The requirement of EPC was introduced in 2007 and are valid for 10 years. Is recommended that if you are carrying out any home improvements which are related to your windows, heating sources or insulation to look for a new EPC. 

Also, is illegal to offer for tenancy any house with a F or G rating. You can check if your property has an EPC at EPC register (for England and Wales).

When an EPC expires, it is no longer valid and cannot be used for any purpose. If you are selling or renting out a building and the EPC has expired, you will need to obtain a new one before you can legally do so. 

In short, if your EPC expired you dont need a new one until you are selling or renting out. 

You may also be required to have a new EPC if you make significant changes to the building that affect its energy efficiency, such as adding insulation or installing a new heating system.

Energy Performance Certificates (EPCs) are legal documents that provide information on the energy efficiency of a building. As per GOV.UK: “You can be fined if you do not get an EPC when you need one.”

The person selling the house, the landlord, or the letting agent must show you the EPC if you’re buying or renting.

Along with the cost of the Certificate itself and the service provided by the Domestic Energy Assessor, there may be the added cost of any work that may need to be carried out to improve the energy efficiency on your property.

The EPC can act as a useful guide to help you focus on the main areas where improvements can be made to reduce the household running costs. Improving the EPC on your property and making your home more energy efficient could also increase its value.

The cost of an Energy Performance Certificate (EPC) is usually paid by the owner of the building. In some cases, the seller or landlord may choose to pay for the EPC as part of the process of selling or renting out the building. In other cases, the buyer or tenant may be responsible for paying for the EPC.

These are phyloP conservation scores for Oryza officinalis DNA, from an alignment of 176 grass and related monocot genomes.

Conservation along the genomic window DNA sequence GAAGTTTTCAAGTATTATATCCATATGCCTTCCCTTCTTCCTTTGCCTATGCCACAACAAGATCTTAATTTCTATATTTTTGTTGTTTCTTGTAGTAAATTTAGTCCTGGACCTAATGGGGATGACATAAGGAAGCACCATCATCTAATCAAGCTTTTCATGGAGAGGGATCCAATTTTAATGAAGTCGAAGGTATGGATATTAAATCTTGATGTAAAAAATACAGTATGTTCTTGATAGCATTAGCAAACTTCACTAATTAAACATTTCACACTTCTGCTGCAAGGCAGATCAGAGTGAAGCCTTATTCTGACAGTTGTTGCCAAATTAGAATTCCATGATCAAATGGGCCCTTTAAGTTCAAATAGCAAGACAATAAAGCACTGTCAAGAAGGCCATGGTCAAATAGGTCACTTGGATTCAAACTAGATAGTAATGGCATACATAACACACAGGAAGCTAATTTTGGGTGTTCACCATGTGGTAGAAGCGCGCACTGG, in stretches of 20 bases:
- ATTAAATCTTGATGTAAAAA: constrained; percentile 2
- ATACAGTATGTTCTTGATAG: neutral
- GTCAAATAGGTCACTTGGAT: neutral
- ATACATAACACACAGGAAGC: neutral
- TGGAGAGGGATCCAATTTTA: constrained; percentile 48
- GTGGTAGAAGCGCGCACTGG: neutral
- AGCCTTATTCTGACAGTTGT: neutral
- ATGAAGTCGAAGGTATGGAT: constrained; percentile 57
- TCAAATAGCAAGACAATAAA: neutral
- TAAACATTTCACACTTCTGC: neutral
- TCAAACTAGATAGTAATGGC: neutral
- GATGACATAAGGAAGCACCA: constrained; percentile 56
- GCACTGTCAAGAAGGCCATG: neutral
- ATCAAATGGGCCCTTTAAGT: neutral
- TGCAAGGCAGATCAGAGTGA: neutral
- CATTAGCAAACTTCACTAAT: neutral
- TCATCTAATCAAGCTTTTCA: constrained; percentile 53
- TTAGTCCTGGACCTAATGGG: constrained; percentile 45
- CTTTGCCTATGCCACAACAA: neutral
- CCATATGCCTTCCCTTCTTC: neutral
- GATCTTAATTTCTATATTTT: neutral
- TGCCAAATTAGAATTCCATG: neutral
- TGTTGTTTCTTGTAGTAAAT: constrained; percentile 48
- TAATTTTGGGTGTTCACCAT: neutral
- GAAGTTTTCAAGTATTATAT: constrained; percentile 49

The specific arrangements for paying for an EPC will depend on the terms of the sale or rental agreement and may be negotiated between the parties involved. It is important to clearly define who will be responsible for paying for the EPC in any agreement relating to the sale or rental of a building.

In some cases, it may be possible to obtain financial assistance to cover the cost of an EPC, especially if the building is in need of significant energy efficiency improvements. It is worth exploring whether there are any local or national grants or subsidies available to help offset the cost of an EPC.

An EPC must be completed by an accredited domestic energy assessor, which you can find in your area through the government’s official EPC register.

If you are working with an estate agent or letting agent to sell or rent your home, it is their responsibility to make sure that there is a valid EPC in place for the property.

Written by Danil P.
29th Feb 2021 (Last updated on 26th Dec 2022)
5 minute read